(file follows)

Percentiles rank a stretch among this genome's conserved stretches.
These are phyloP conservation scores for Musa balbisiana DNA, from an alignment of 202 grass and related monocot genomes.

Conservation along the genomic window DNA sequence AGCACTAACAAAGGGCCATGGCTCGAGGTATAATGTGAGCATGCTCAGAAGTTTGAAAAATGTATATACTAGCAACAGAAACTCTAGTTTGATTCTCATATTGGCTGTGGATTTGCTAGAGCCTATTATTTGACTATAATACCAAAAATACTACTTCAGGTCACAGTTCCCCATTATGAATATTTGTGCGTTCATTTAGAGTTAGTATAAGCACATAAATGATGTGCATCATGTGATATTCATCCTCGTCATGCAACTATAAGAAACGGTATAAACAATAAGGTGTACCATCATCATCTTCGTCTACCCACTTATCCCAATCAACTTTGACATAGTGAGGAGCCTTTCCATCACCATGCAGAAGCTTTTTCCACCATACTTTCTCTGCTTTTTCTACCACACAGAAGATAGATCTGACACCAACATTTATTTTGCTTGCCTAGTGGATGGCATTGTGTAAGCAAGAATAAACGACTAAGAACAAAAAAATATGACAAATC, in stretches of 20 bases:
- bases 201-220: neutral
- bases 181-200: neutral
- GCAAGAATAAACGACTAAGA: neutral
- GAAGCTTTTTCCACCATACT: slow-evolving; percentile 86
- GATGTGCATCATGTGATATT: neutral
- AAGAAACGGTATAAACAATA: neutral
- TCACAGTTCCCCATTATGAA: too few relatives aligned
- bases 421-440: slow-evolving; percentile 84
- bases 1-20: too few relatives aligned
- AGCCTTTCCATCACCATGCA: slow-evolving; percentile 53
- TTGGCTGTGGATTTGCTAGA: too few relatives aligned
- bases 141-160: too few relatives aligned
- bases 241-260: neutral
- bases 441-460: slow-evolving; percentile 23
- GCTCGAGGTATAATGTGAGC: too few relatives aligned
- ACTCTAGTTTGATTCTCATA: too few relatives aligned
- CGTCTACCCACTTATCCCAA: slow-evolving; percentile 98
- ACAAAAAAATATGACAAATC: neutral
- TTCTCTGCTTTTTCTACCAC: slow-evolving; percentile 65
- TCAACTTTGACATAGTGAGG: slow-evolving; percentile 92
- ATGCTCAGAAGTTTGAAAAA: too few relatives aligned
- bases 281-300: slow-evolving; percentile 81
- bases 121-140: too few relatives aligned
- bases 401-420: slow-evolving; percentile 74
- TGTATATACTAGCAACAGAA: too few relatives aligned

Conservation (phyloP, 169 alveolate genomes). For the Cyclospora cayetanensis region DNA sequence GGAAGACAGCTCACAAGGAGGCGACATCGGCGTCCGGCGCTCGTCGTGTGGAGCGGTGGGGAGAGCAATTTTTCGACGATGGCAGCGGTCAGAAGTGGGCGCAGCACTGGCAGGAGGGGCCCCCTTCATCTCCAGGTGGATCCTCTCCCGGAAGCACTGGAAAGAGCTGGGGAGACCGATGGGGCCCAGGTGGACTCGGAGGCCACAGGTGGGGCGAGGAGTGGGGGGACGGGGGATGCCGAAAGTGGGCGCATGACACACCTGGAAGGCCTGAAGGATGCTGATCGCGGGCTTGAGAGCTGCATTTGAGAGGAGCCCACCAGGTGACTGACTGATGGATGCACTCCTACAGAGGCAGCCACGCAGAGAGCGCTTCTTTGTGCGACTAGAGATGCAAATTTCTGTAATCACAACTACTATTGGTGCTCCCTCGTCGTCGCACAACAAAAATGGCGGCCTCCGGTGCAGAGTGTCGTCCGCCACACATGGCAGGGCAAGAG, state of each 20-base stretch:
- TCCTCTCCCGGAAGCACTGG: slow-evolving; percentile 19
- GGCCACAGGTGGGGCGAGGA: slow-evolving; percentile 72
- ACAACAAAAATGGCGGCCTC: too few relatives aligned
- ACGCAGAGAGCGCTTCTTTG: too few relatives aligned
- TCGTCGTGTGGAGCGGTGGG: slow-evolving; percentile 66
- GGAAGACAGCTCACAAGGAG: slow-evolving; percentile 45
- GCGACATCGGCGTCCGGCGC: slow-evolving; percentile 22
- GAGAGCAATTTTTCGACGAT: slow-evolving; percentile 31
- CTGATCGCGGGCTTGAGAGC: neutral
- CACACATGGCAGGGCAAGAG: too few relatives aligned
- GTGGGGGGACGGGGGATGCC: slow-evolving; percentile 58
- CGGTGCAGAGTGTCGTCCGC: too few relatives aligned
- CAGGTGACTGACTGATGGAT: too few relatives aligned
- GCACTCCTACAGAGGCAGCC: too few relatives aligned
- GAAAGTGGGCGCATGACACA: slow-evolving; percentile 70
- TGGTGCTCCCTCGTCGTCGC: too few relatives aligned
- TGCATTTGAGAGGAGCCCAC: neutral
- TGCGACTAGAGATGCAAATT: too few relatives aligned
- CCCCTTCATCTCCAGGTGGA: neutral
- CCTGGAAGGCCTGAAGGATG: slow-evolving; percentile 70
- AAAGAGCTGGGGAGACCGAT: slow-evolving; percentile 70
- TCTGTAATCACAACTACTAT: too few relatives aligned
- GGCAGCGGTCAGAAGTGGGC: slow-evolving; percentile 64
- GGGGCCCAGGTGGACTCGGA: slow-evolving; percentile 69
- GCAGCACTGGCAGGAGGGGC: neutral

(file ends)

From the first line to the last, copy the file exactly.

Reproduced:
Percentiles rank a stretch among this genome's conserved stretches.
These are phyloP conservation scores for Musa balbisiana DNA, from an alignment of 202 grass and related monocot genomes.

Conservation along the genomic window DNA sequence AGCACTAACAAAGGGCCATGGCTCGAGGTATAATGTGAGCATGCTCAGAAGTTTGAAAAATGTATATACTAGCAACAGAAACTCTAGTTTGATTCTCATATTGGCTGTGGATTTGCTAGAGCCTATTATTTGACTATAATACCAAAAATACTACTTCAGGTCACAGTTCCCCATTATGAATATTTGTGCGTTCATTTAGAGTTAGTATAAGCACATAAATGATGTGCATCATGTGATATTCATCCTCGTCATGCAACTATAAGAAACGGTATAAACAATAAGGTGTACCATCATCATCTTCGTCTACCCACTTATCCCAATCAACTTTGACATAGTGAGGAGCCTTTCCATCACCATGCAGAAGCTTTTTCCACCATACTTTCTCTGCTTTTTCTACCACACAGAAGATAGATCTGACACCAACATTTATTTTGCTTGCCTAGTGGATGGCATTGTGTAAGCAAGAATAAACGACTAAGAACAAAAAAATATGACAAATC, in stretches of 20 bases:
- bases 201-220: neutral
- bases 181-200: neutral
- GCAAGAATAAACGACTAAGA: neutral
- GAAGCTTTTTCCACCATACT: slow-evolving; percentile 86
- GATGTGCATCATGTGATATT: neutral
- AAGAAACGGTATAAACAATA: neutral
- TCACAGTTCCCCATTATGAA: too few relatives aligned
- bases 421-440: slow-evolving; percentile 84
- bases 1-20: too few relatives aligned
- AGCCTTTCCATCACCATGCA: slow-evolving; percentile 53
- TTGGCTGTGGATTTGCTAGA: too few relatives aligned
- bases 141-160: too few relatives aligned
- bases 241-260: neutral
- bases 441-460: slow-evolving; percentile 23
- GCTCGAGGTATAATGTGAGC: too few relatives aligned
- ACTCTAGTTTGATTCTCATA: too few relatives aligned
- CGTCTACCCACTTATCCCAA: slow-evolving; percentile 98
- ACAAAAAAATATGACAAATC: neutral
- TTCTCTGCTTTTTCTACCAC: slow-evolving; percentile 65
- TCAACTTTGACATAGTGAGG: slow-evolving; percentile 92
- ATGCTCAGAAGTTTGAAAAA: too few relatives aligned
- bases 281-300: slow-evolving; percentile 81
- bases 121-140: too few relatives aligned
- bases 401-420: slow-evolving; percentile 74
- TGTATATACTAGCAACAGAA: too few relatives aligned

Conservation (phyloP, 169 alveolate genomes). For the Cyclospora cayetanensis region DNA sequence GGAAGACAGCTCACAAGGAGGCGACATCGGCGTCCGGCGCTCGTCGTGTGGAGCGGTGGGGAGAGCAATTTTTCGACGATGGCAGCGGTCAGAAGTGGGCGCAGCACTGGCAGGAGGGGCCCCCTTCATCTCCAGGTGGATCCTCTCCCGGAAGCACTGGAAAGAGCTGGGGAGACCGATGGGGCCCAGGTGGACTCGGAGGCCACAGGTGGGGCGAGGAGTGGGGGGACGGGGGATGCCGAAAGTGGGCGCATGACACACCTGGAAGGCCTGAAGGATGCTGATCGCGGGCTTGAGAGCTGCATTTGAGAGGAGCCCACCAGGTGACTGACTGATGGATGCACTCCTACAGAGGCAGCCACGCAGAGAGCGCTTCTTTGTGCGACTAGAGATGCAAATTTCTGTAATCACAACTACTATTGGTGCTCCCTCGTCGTCGCACAACAAAAATGGCGGCCTCCGGTGCAGAGTGTCGTCCGCCACACATGGCAGGGCAAGAG, state of each 20-base stretch:
- TCCTCTCCCGGAAGCACTGG: slow-evolving; percentile 19
- GGCCACAGGTGGGGCGAGGA: slow-evolving; percentile 72
- ACAACAAAAATGGCGGCCTC: too few relatives aligned
- ACGCAGAGAGCGCTTCTTTG: too few relatives aligned
- TCGTCGTGTGGAGCGGTGGG: slow-evolving; percentile 66
- GGAAGACAGCTCACAAGGAG: slow-evolving; percentile 45
- GCGACATCGGCGTCCGGCGC: slow-evolving; percentile 22
- GAGAGCAATTTTTCGACGAT: slow-evolving; percentile 31
- CTGATCGCGGGCTTGAGAGC: neutral
- CACACATGGCAGGGCAAGAG: too few relatives aligned
- GTGGGGGGACGGGGGATGCC: slow-evolving; percentile 58
- CGGTGCAGAGTGTCGTCCGC: too few relatives aligned
- CAGGTGACTGACTGATGGAT: too few relatives aligned
- GCACTCCTACAGAGGCAGCC: too few relatives aligned
- GAAAGTGGGCGCATGACACA: slow-evolving; percentile 70
- TGGTGCTCCCTCGTCGTCGC: too few relatives aligned
- TGCATTTGAGAGGAGCCCAC: neutral
- TGCGACTAGAGATGCAAATT: too few relatives aligned
- CCCCTTCATCTCCAGGTGGA: neutral
- CCTGGAAGGCCTGAAGGATG: slow-evolving; percentile 70
- AAAGAGCTGGGGAGACCGAT: slow-evolving; percentile 70
- TCTGTAATCACAACTACTAT: too few relatives aligned
- GGCAGCGGTCAGAAGTGGGC: slow-evolving; percentile 64
- GGGGCCCAGGTGGACTCGGA: slow-evolving; percentile 69
- GCAGCACTGGCAGGAGGGGC: neutral